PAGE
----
RRG Country: Canada

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  • Canada – Safety Equipment

    New Carriage Requirements for Small Vessel Safety Equipment went into effect April 1, 1999. For complete details visit the transport Canada web site at: http://www.tc.gc.ca/BoatingSafety/equipment.htm

  • Canada – Registration

    All vessel capable of being powered by engines over 9.9hp must be licensed. Licenses are valid for 10 years. The system is run by Transport Canda. Discussions are ongoing to begin charging for the licenses and system to be upgraded to all be on-line. Visit the following site for additional information: http://www.tc.gc.ca/BoatingSafety/pcl.htm

  • Canada – Operating Limits

    New age and horsepower restrictions for powerboat drivers went into effect April 1, 1999. For complete details visit Transport Canada at: http://www.tc.gc.ca/BoatingSafety/menu.htm

  • Canada – Drivers Licences

    As of September 2009, all powerboat operators in Canada required to have prove of competency to operate a boat. A test is to be taken – course providers regulated by Transport Canada. For complete details visit Transport Canada web site at: http://www.tc.gc.ca/marinesafety/debs/obs/paperwork/paperwork_operator.htm

  • Canada – Taxation

    Five percent Goods and Services Tax in force. In addition there are provincial sales taxes of varying rates (6-8%) in effect in all provinces except Alberta which has no provincial sales tax.

  • Canada – Construction Standards and Certification

    New Small Vessel Construction Standards, document #TP1332 in force since 2010. To read the reguation go to: http://www.tc.gc.ca/eng/marinesafety/tp-tp1332-menu-521.htm Canada and US in discussions to align construction standards between the two countries

  • Canada – Health & Safety/Exposure Levels

    Styrene Exposure Limits – Varying limits by Province in force. Some potential new regulations pending in Province of Quebec (Reported April 2020)

  • Canada – Product Liability

    New consumer protection legislation in place requiring importers and manufacturers to report to Health Canada and recalls for products (mostly engines are affected)

  • Canada – Zero Emission Zones

    The law is: No person shall operate a power-driven vessel in any of the waters described in Schedule 3, except as indicated in that Schedule.The municipality must apply to Transport Canada for a “Vessel Operation Restriction Regulation” If it is approved then the combustion engines can be restricted. These are mostly smaller lakes but definitely an impact especially in the province of Quebec which has 254 restrictions.This link identifies all the lakes in Canada which prohibit combustion engines (electric OK)https://laws.justice.gc.ca/eng/regulations/SOR-2008-120/page-7.html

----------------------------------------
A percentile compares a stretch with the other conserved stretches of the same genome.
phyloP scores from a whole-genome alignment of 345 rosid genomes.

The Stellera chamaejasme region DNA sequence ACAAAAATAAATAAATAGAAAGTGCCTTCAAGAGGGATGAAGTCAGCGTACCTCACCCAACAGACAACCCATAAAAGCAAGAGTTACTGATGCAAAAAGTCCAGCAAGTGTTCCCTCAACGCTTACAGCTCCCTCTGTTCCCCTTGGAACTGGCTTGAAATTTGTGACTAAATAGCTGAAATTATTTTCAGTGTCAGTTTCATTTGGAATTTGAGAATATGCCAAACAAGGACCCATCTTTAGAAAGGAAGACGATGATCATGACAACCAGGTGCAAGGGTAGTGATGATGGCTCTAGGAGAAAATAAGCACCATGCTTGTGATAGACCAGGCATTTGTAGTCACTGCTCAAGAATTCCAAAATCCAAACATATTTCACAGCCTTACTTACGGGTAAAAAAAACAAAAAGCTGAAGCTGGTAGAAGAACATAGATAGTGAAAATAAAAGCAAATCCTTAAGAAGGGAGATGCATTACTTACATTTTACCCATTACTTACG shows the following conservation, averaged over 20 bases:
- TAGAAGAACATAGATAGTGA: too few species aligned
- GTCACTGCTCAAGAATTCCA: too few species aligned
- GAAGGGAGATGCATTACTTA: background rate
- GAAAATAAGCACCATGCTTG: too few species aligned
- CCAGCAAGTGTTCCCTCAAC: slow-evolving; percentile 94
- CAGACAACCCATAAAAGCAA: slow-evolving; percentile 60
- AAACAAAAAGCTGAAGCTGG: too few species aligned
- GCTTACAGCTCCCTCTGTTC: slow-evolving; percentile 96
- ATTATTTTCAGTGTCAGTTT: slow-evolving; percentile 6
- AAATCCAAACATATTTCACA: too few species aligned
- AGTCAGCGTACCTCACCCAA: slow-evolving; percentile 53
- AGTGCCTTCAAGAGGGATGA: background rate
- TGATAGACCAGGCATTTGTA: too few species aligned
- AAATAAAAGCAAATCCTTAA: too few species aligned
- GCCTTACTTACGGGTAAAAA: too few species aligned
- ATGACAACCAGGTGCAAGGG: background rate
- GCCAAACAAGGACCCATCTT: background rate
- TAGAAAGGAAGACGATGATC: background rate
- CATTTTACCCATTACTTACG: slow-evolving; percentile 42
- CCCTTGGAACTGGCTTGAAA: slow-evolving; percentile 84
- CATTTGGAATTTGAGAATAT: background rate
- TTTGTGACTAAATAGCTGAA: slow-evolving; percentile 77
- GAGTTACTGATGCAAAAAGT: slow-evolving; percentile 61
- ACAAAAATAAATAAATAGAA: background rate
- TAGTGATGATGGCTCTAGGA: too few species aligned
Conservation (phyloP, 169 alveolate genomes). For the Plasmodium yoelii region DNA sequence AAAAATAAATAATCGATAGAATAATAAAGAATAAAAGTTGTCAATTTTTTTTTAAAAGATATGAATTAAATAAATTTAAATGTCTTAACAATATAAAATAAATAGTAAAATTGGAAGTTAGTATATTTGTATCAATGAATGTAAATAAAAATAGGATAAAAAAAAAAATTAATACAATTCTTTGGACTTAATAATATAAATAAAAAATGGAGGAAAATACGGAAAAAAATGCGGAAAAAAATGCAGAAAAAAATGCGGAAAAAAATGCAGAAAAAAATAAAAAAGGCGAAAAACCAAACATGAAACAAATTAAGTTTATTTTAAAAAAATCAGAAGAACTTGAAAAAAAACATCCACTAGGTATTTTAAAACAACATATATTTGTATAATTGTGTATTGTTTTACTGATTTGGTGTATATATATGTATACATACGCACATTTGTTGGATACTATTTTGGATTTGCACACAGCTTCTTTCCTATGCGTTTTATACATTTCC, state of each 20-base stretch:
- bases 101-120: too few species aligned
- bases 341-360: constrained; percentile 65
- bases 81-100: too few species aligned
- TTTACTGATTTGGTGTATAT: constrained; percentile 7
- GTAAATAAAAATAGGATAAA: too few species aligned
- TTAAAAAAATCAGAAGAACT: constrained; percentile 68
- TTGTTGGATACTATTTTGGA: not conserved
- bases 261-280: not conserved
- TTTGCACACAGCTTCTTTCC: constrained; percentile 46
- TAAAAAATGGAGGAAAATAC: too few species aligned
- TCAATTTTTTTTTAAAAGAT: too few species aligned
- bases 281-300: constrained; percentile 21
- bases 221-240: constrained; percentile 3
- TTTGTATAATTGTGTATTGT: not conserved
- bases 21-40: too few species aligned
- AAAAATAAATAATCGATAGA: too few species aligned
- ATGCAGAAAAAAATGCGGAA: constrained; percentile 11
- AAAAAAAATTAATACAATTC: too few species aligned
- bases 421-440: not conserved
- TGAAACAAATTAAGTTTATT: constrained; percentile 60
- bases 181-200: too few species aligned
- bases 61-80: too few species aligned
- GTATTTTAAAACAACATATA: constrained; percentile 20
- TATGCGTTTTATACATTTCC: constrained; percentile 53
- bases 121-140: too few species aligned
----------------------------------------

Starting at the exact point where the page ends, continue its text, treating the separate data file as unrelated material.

• Canada – Environment

    Environmental regulations passed in April 2011 and will take effect January 1, 2012 aligning with U.S. Environmental Protection Act regulations with respect to marine spark engine emissions. Optional emissions averaging program and system of credits similar to the U.S. Performance based standards provide manufacturers the flexibility of design and innovation. Products eligible for sale in the U.S. are generally eligible for sale in Canada (accept U.S. EPA emission certification as evidence of conformity with regulations) Duty to report total numbers brought into Canada through importation declaration form (responsibility of the Canadian importer – usually the dealers) New legislation to deal with derelict/abandoned boats “Wrecked, Abandoned or Hazardous Vessels Ac”” introduced Make it illegal to abandon boats while also allowing the government to go after owners of derelict boats that have already been abandoned. It proposes that individuals who abandon a boat can face fines up to $300,000 and a six month jail term while corporations can be fined as much as $6 million. The legislation focuses on both commercial and recreational vessels. It must be noted that while the bill gives the government power to try and force owners of existing derelict boats to remove them safely, there will be no fines or penalties imposed on those who have already abandoned their vessels. The ownership of some of these boats cannot be determined which is why the Canadian government is also working with provinces and territories to establish improved rules for identifying boats